To get started, make sure you have installed depot_tools from Google.
It’s a good idea to provision a git cache as well:

$ export GIT_CACHE_PATH="${HOME}/.git_cache"
$ mkdir -p "${GIT_CACHE_PATH}"

Now, you can fork electron and add your Chromium patches.
It’s important to make sure you deal with whitespace and newlines as well. Electron has a couple of scripts that will generate the patch file for you.

Next, let’s configure the build:

$ mkdir electron && cd electron
$ gclient config --name "src/electron" --unmanaged[your-fork-name]/electron
$ gclient sync --with_branch_heads --with_tags

Once that completes successfully, you can indicate the build config you want to use. In our case, let’s use the release config:

$ gn gen out/Release --args="import(\"//electron/build/args/\") $GN_EXTRA_ARGS"

$ ninja -C out/Release electron

This will take a while to build, depending on your CPU, RAM and disk.

When ninja finally completes, you might want to build a package of Electron:

$ ninja -C out/Release electron:electron_dist_zip

You now have a zip file, which you can use with for example @electron-forge. Make sure to specify the correct config in your package.json:

"config": { "forge": { "packagerConfig": { "electronZipDir": "../custom-electron" } }

The zip files should be named similar to these:


Now you can build your Electron app with the custom Chromium build.


VMWare Fusion – modify DHCP

If you are running VMWare Fusion, chances are you might have created your own custom network adapter.

In case you’re running an (authoritative) DHCP server in this subnet, you might see interference with VMWare Fusion’s own DHCP server.

You can easily disable the Fusion DHCP server by following these steps (no Fusion restart required):

  • set DHCP no for your adapter with sudo nano /Library/Preferences/VMware\ Fusion/networking
  • apply the new settings with:

sudo /Applications/VMware\ --configure
sudo /Applications/VMware\ --stop
sudo /Applications/VMware\ --start

You might also need to disable the macOS bootp process:
sudo /bin/launchctl unload -w /System/Library/LaunchDaemons/bootps.plist


Automated Browser Testing with Puppeteer

If you are interested in browser automation, you probably have heard of Puppeteer.

Puppeteer is a NodeJS library, which connects with Chromium browsers through the DevTools protocol.

Puppeteer will send the same messages back and forth just like the Chrome DevTools do. By doing that, it allows Puppeteer to control and interact with the Chrome browser.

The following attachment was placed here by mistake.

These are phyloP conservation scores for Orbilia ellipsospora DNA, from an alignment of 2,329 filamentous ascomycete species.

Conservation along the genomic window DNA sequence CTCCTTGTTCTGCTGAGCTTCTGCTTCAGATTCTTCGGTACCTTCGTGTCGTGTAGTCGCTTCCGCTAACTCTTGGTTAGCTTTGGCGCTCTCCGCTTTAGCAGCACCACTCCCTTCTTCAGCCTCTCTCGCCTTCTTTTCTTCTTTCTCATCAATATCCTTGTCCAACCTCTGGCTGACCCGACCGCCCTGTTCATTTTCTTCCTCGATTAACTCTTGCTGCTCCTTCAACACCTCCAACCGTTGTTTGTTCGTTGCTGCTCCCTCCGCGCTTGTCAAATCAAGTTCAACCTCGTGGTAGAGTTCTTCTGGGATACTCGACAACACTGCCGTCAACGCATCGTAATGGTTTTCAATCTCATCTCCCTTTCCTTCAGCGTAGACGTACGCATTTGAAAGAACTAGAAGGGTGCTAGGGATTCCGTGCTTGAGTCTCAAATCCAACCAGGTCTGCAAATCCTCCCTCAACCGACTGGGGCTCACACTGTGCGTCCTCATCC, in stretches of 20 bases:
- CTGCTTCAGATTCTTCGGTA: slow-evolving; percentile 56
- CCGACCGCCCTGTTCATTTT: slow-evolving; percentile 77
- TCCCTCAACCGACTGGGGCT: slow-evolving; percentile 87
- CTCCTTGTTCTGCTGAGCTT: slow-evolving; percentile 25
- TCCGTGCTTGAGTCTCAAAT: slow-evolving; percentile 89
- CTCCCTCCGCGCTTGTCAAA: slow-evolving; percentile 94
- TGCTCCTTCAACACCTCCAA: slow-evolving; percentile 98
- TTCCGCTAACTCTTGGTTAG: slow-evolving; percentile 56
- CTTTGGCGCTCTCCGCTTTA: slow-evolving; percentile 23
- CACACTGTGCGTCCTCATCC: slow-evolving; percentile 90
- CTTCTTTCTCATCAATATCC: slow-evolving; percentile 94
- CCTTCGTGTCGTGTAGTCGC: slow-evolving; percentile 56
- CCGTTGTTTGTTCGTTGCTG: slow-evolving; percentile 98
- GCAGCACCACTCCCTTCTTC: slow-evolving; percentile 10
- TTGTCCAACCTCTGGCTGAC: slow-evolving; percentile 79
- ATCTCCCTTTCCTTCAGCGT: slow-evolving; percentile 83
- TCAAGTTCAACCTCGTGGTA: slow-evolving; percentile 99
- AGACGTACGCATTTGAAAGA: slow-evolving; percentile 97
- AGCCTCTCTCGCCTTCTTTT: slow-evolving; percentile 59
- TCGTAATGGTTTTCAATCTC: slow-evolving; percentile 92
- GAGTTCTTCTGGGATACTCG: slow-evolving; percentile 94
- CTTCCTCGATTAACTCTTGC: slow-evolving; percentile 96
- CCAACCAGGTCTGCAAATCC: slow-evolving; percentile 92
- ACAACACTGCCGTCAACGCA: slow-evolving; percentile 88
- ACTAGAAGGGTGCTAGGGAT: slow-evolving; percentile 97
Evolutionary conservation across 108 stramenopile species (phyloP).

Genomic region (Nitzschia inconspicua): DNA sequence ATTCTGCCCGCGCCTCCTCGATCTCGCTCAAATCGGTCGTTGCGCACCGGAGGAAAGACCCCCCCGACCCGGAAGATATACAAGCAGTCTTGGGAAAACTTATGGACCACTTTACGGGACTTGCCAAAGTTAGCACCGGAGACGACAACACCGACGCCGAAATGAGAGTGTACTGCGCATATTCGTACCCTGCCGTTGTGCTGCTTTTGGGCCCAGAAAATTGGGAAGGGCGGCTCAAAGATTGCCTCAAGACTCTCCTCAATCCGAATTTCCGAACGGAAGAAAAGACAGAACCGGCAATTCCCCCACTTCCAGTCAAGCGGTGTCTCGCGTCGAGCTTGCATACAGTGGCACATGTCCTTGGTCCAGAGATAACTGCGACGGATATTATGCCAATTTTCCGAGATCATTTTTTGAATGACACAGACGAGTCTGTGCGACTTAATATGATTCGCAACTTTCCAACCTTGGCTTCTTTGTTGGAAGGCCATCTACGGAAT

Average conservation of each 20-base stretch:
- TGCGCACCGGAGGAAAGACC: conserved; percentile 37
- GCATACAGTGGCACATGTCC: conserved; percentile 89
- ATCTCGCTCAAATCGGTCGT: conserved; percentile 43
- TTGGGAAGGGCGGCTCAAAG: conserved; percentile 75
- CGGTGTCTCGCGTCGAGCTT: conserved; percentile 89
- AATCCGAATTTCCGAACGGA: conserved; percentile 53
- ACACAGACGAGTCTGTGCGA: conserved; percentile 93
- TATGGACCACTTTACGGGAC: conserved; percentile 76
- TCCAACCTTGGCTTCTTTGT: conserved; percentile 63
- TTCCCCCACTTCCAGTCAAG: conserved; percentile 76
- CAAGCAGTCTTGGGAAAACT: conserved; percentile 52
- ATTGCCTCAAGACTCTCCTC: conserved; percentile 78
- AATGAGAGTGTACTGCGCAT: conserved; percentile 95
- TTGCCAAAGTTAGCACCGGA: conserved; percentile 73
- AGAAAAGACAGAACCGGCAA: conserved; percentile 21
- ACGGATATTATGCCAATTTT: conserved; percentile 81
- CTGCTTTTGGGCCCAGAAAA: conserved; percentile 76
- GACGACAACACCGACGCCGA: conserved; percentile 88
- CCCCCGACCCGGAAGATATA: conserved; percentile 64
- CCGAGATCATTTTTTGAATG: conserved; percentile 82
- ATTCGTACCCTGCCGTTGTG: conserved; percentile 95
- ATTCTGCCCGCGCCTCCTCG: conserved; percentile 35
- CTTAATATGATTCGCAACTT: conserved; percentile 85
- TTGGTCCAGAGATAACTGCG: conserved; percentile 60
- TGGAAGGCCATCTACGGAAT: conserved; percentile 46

There’s some advantages to using this method instead of using Selenium (WebDriver):

  • It is faster, because of the DevTools protocol which is natively supported. And because it’s using WebSockets instead of HTTP requests (which WebDriver uses).
  • The default mode is headless, which means no UI is visible. If you are automating your browser, chances are you don’t really need to see the browser. If you are doing UI tests, you might want to see the browser, in which case Puppeteer has a ‘headful‘ mode as well.
  • Regular updates. Puppeteer is maintained by Google. This means it will definitely keep up with Chrome and any new features.

Ready to get started? I can recommend reading the article Puppeteer Testing which will guide you through setting up and configuring Puppeteer and a test framework such as Jest, WebDriverIO or PyTest.

In case you’re looking for an alternative solution, I can recommend Playwright. It offers the same set of features, uses the same technology under the hood and has broader browser support.

Happy Testing!


Removing ‘System Volume Information’ from a NTFS Volume

There’s a quick and easy way to remove the ‘System Volume Information’ folder from a NTFS disk. Run these commands in an elevated shell:

D: (or whichever volume letter you are using)
takeown /r /f "System Volume Information"
rd /s /q "System Volume Information"

Streaming MySQL backup

This week I needed to backup a Percona MySQL server.
One solution for this, is to stop the MySQL server, create a mysqldump, and transfer it to your backup location.

However, depending on your tables and data size, this might not be the best solution. Especially if the database you want to backup is a live database with active users.

The solution for me was to use xtrabackup (innobackupex) from Percona to stream the database in tar format over SSH to another server:

innobackupex --stream=tar . | ssh user@x.x.x.x "cat - > /mnt/backup/backup.tar"

Once this is done, the other server needs to unpack the tar and prepare the backup:

xtrabackup --prepare --target-dir=/var/lib/mysql

At the end of this command, you should see an OK message.
If all went well, you can now do:

chown -R mysql:mysql /var/lib/mysql

and restart the MySQL server. The binlog position will be included in the output of the xtrabackup --prepare so you can easily set up master/slave syncing.

Finally, I created a cronjob on the MySQL Slave server which will take a daily backup with xtrabackup and upload to a 3rd party secure storage.